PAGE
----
Goodbye Russia ends, shrewdly, with a flashback to Ivanovka, the family estate Rachmaninoff supervised before the Revolution—two houses, a park in the English style, orchards, a dairy, a stud farm. Here he would swim, skate, and ride his horses. He knew winnowing machines, ploughs, and binders, sowing, weeding, and threshing. Maddocks excerpts the diary of 15-year-old Vera Dmitrievna Skalon, Rachmaninoff’s teenage sweetheart, recounting the summer of 1890. It proceeds to this vignette:
As soon as tea is finished, [everyone] heads outside. The older generation sits on the long bench while we young ones make great strides to the summerhouse, or maybe to the park. … A special kind of stillness and content descends … one’s soul feels light and consoled. The gaiety of our mood is transformed into seriousness, and our conversations become loving and intimate. We go out on to the balcony and gaze our fill at the sky and the stars, carrying on talking and laughing, until at long last tiredness takes over and forces us to sleep.
That Rachmaninoff’s music never lost popularity became a kind of curse: he was dismissed as the confectioner of the C-sharp minor Prelude and Second Concerto. A curt entry in Grove’s Dictionary of Music and Musicians, 11 years after his death, marked an absurd nadir: “His music is well constructed and effective, but monotonous in texture which consists in essence mainly of artificial and gushing tunes accompanied by a variety of figures derived from arpeggios. The enormous popular success some few of [his] works had in his lifetime is not likely to last and musicians never regarded it with much favour.” With the waning of modernism, Rachmaninoff’s stock began to rise; for the first time, he became an object of serious scholarly inquiry. Today, he ranks with Stravinsky, Dmitri Shostakovich, and Serge Prokofiev as one of four great Russian composers populating the interwar period and after.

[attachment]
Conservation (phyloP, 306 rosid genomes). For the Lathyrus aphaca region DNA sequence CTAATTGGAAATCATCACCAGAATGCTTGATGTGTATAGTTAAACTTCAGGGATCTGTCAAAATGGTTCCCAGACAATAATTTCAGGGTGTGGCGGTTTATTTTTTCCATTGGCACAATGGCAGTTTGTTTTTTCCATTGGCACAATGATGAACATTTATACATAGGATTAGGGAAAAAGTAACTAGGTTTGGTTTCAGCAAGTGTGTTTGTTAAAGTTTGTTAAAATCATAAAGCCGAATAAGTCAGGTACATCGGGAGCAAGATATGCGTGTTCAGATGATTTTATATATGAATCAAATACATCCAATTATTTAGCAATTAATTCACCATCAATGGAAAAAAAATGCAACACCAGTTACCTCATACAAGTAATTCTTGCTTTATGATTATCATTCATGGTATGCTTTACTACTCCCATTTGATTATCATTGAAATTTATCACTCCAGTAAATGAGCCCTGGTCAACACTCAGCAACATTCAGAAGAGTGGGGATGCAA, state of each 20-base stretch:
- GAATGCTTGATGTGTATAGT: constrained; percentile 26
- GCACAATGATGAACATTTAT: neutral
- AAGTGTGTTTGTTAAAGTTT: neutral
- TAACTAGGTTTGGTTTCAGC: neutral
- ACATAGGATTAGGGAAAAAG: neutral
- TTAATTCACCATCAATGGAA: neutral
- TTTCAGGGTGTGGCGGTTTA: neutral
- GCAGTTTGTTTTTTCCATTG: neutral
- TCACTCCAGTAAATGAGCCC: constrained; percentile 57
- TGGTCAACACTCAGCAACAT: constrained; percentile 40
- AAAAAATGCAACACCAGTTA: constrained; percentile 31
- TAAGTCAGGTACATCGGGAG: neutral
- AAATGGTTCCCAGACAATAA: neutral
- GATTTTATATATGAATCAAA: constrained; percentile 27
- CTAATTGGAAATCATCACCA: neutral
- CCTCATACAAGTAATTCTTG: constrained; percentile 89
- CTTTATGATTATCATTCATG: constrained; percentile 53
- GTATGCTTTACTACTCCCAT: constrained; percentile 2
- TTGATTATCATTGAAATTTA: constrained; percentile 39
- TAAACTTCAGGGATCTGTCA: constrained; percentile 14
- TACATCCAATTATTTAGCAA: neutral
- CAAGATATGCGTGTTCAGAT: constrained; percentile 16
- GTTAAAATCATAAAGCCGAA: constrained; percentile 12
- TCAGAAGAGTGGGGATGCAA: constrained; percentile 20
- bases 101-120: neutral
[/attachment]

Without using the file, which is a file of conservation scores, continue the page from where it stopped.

Stravinsky not only left Russia but also rejected her: an act of denial anchoring a new aesthetic direction. Once praised as a happy chameleon, he today increasingly seems a survivor coping as best he can (in my recent study of the cultural Cold War, The Propaganda of Freedom, I observe Stravinsky in Hollywood enduring “a freedom not to matter”). Shostakovich embodied a different kind of resilience: he stuck it out, a beneficiary and victim of Soviet policies that honored and reviled him. Prokofiev abandoned Russia only to return—and compose music tamer and more popular than what he had last produced abroad.
In this company, Rachmaninoff is the one who left Russia yet stayed Russian. At first, he seemed creatively stranded. He might indeed have virtually stopped composing in the face of new fashions—as happened, more or less, with Edward Elgar, Jean Sibelius, Manuel de Falla, and Charles Ives. Eventually, he produced a pair of big works of variable reputation: a Fourth Piano Concerto, a Third Symphony. Then, miraculously, came two late masterpieces. The first, the Rhapsody on a Theme of Paganini, is concise and ingenious, witty and warm. It also somewhat feeds on the smart syncopations and wicked virtuosity of Harlem piano. The second is the Symphonic Dances he so memorably sampled for Eugene Ormandy. Summoning his waning energies, he fashioned a musical testament. The dances originally bore titles: “Midday,” Twilight,” “Midnight.” These are stations of life. The finale ends in a blaze of glory; near the close, Rachmaninoff inscribed: “Alliluya.”
We are drawing a new musical map. Looking back, the 20th no longer seems the century of Stravinsky. Prokofiev once eclipsed Shostakovich—but no longer. And Sergei Rachmaninoff stands apart from the turmoil that enveloped him, a pillar of implacable poise and sovereign humanity.